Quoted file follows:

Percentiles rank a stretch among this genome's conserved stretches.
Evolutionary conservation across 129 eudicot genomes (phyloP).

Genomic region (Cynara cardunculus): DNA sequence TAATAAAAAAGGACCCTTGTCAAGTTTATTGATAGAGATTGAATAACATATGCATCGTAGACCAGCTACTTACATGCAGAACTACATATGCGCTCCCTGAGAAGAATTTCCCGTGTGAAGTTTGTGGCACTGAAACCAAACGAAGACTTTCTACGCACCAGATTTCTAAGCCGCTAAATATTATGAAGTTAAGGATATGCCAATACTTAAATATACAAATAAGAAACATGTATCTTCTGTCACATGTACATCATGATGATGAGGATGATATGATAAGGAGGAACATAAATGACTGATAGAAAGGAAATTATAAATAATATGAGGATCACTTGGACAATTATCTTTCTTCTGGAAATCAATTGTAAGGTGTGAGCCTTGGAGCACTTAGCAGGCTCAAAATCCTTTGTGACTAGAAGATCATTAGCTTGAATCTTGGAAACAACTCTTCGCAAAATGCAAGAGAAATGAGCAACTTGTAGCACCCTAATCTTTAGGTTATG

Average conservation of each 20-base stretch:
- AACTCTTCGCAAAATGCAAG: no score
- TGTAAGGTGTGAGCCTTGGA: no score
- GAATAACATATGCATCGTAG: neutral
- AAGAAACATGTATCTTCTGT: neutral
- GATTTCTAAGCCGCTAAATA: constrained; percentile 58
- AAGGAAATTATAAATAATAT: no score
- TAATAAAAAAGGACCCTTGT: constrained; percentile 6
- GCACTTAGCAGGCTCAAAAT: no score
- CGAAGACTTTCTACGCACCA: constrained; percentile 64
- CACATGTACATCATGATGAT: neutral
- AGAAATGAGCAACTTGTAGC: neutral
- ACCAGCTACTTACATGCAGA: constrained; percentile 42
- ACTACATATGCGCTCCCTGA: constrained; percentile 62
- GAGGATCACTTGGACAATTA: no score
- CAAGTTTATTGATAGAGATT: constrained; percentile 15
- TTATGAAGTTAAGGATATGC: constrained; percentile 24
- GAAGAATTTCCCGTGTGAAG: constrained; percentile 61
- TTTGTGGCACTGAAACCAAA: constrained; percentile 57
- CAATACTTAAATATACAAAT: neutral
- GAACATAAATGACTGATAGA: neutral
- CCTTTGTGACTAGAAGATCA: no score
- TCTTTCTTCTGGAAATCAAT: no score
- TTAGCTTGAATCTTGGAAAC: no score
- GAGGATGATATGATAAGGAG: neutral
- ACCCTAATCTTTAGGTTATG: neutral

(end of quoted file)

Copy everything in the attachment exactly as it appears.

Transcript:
Percentiles rank a stretch among this genome's conserved stretches.
Evolutionary conservation across 129 eudicot genomes (phyloP).

Genomic region (Cynara cardunculus): DNA sequence TAATAAAAAAGGACCCTTGTCAAGTTTATTGATAGAGATTGAATAACATATGCATCGTAGACCAGCTACTTACATGCAGAACTACATATGCGCTCCCTGAGAAGAATTTCCCGTGTGAAGTTTGTGGCACTGAAACCAAACGAAGACTTTCTACGCACCAGATTTCTAAGCCGCTAAATATTATGAAGTTAAGGATATGCCAATACTTAAATATACAAATAAGAAACATGTATCTTCTGTCACATGTACATCATGATGATGAGGATGATATGATAAGGAGGAACATAAATGACTGATAGAAAGGAAATTATAAATAATATGAGGATCACTTGGACAATTATCTTTCTTCTGGAAATCAATTGTAAGGTGTGAGCCTTGGAGCACTTAGCAGGCTCAAAATCCTTTGTGACTAGAAGATCATTAGCTTGAATCTTGGAAACAACTCTTCGCAAAATGCAAGAGAAATGAGCAACTTGTAGCACCCTAATCTTTAGGTTATG

Average conservation of each 20-base stretch:
- AACTCTTCGCAAAATGCAAG: no score
- TGTAAGGTGTGAGCCTTGGA: no score
- GAATAACATATGCATCGTAG: neutral
- AAGAAACATGTATCTTCTGT: neutral
- GATTTCTAAGCCGCTAAATA: constrained; percentile 58
- AAGGAAATTATAAATAATAT: no score
- TAATAAAAAAGGACCCTTGT: constrained; percentile 6
- GCACTTAGCAGGCTCAAAAT: no score
- CGAAGACTTTCTACGCACCA: constrained; percentile 64
- CACATGTACATCATGATGAT: neutral
- AGAAATGAGCAACTTGTAGC: neutral
- ACCAGCTACTTACATGCAGA: constrained; percentile 42
- ACTACATATGCGCTCCCTGA: constrained; percentile 62
- GAGGATCACTTGGACAATTA: no score
- CAAGTTTATTGATAGAGATT: constrained; percentile 15
- TTATGAAGTTAAGGATATGC: constrained; percentile 24
- GAAGAATTTCCCGTGTGAAG: constrained; percentile 61
- TTTGTGGCACTGAAACCAAA: constrained; percentile 57
- CAATACTTAAATATACAAAT: neutral
- GAACATAAATGACTGATAGA: neutral
- CCTTTGTGACTAGAAGATCA: no score
- TCTTTCTTCTGGAAATCAAT: no score
- TTAGCTTGAATCTTGGAAAC: no score
- GAGGATGATATGATAAGGAG: neutral
- ACCCTAATCTTTAGGTTATG: neutral